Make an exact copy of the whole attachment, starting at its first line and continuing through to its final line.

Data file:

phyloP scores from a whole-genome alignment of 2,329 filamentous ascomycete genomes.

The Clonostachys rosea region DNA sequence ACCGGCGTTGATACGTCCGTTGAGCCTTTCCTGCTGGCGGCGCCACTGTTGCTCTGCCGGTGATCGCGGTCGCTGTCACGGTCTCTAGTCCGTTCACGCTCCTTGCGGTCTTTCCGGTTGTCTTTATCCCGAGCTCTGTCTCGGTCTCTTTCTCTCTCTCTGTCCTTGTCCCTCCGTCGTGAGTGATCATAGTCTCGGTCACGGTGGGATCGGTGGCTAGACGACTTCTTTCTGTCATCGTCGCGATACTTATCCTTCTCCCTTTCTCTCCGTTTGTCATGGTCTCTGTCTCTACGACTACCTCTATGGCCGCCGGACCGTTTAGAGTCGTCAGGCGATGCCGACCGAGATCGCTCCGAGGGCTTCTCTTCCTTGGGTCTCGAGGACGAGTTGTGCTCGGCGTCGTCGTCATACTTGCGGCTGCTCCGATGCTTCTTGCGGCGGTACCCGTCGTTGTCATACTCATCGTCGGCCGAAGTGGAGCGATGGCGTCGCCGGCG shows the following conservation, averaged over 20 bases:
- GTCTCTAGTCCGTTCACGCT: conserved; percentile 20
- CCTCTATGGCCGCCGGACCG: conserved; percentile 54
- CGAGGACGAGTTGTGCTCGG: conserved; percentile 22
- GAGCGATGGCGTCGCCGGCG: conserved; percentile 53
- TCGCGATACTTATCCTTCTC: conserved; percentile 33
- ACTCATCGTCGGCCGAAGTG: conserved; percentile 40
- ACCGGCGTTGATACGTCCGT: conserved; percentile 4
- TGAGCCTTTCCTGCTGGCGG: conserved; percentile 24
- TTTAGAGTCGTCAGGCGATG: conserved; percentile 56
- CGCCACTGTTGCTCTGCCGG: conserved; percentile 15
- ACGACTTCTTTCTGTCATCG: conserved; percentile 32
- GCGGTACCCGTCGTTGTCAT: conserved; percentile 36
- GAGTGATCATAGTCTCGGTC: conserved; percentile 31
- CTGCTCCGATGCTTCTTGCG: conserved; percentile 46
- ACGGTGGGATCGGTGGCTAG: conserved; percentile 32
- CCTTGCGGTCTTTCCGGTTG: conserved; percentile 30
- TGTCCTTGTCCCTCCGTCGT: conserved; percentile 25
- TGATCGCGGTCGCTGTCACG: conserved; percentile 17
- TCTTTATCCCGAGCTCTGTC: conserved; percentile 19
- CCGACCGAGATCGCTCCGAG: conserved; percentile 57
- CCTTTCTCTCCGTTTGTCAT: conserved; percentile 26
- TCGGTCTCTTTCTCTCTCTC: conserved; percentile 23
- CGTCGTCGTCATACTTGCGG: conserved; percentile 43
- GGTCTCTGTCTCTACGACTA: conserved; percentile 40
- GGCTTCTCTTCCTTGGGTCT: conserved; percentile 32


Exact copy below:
phyloP scores from a whole-genome alignment of 2,329 filamentous ascomycete genomes.

The Clonostachys rosea region DNA sequence ACCGGCGTTGATACGTCCGTTGAGCCTTTCCTGCTGGCGGCGCCACTGTTGCTCTGCCGGTGATCGCGGTCGCTGTCACGGTCTCTAGTCCGTTCACGCTCCTTGCGGTCTTTCCGGTTGTCTTTATCCCGAGCTCTGTCTCGGTCTCTTTCTCTCTCTCTGTCCTTGTCCCTCCGTCGTGAGTGATCATAGTCTCGGTCACGGTGGGATCGGTGGCTAGACGACTTCTTTCTGTCATCGTCGCGATACTTATCCTTCTCCCTTTCTCTCCGTTTGTCATGGTCTCTGTCTCTACGACTACCTCTATGGCCGCCGGACCGTTTAGAGTCGTCAGGCGATGCCGACCGAGATCGCTCCGAGGGCTTCTCTTCCTTGGGTCTCGAGGACGAGTTGTGCTCGGCGTCGTCGTCATACTTGCGGCTGCTCCGATGCTTCTTGCGGCGGTACCCGTCGTTGTCATACTCATCGTCGGCCGAAGTGGAGCGATGGCGTCGCCGGCG shows the following conservation, averaged over 20 bases:
- GTCTCTAGTCCGTTCACGCT: conserved; percentile 20
- CCTCTATGGCCGCCGGACCG: conserved; percentile 54
- CGAGGACGAGTTGTGCTCGG: conserved; percentile 22
- GAGCGATGGCGTCGCCGGCG: conserved; percentile 53
- TCGCGATACTTATCCTTCTC: conserved; percentile 33
- ACTCATCGTCGGCCGAAGTG: conserved; percentile 40
- ACCGGCGTTGATACGTCCGT: conserved; percentile 4
- TGAGCCTTTCCTGCTGGCGG: conserved; percentile 24
- TTTAGAGTCGTCAGGCGATG: conserved; percentile 56
- CGCCACTGTTGCTCTGCCGG: conserved; percentile 15
- ACGACTTCTTTCTGTCATCG: conserved; percentile 32
- GCGGTACCCGTCGTTGTCAT: conserved; percentile 36
- GAGTGATCATAGTCTCGGTC: conserved; percentile 31
- CTGCTCCGATGCTTCTTGCG: conserved; percentile 46
- ACGGTGGGATCGGTGGCTAG: conserved; percentile 32
- CCTTGCGGTCTTTCCGGTTG: conserved; percentile 30
- TGTCCTTGTCCCTCCGTCGT: conserved; percentile 25
- TGATCGCGGTCGCTGTCACG: conserved; percentile 17
- TCTTTATCCCGAGCTCTGTC: conserved; percentile 19
- CCGACCGAGATCGCTCCGAG: conserved; percentile 57
- CCTTTCTCTCCGTTTGTCAT: conserved; percentile 26
- TCGGTCTCTTTCTCTCTCTC: conserved; percentile 23
- CGTCGTCGTCATACTTGCGG: conserved; percentile 43
- GGTCTCTGTCTCTACGACTA: conserved; percentile 40
- GGCTTCTCTTCCTTGGGTCT: conserved; percentile 32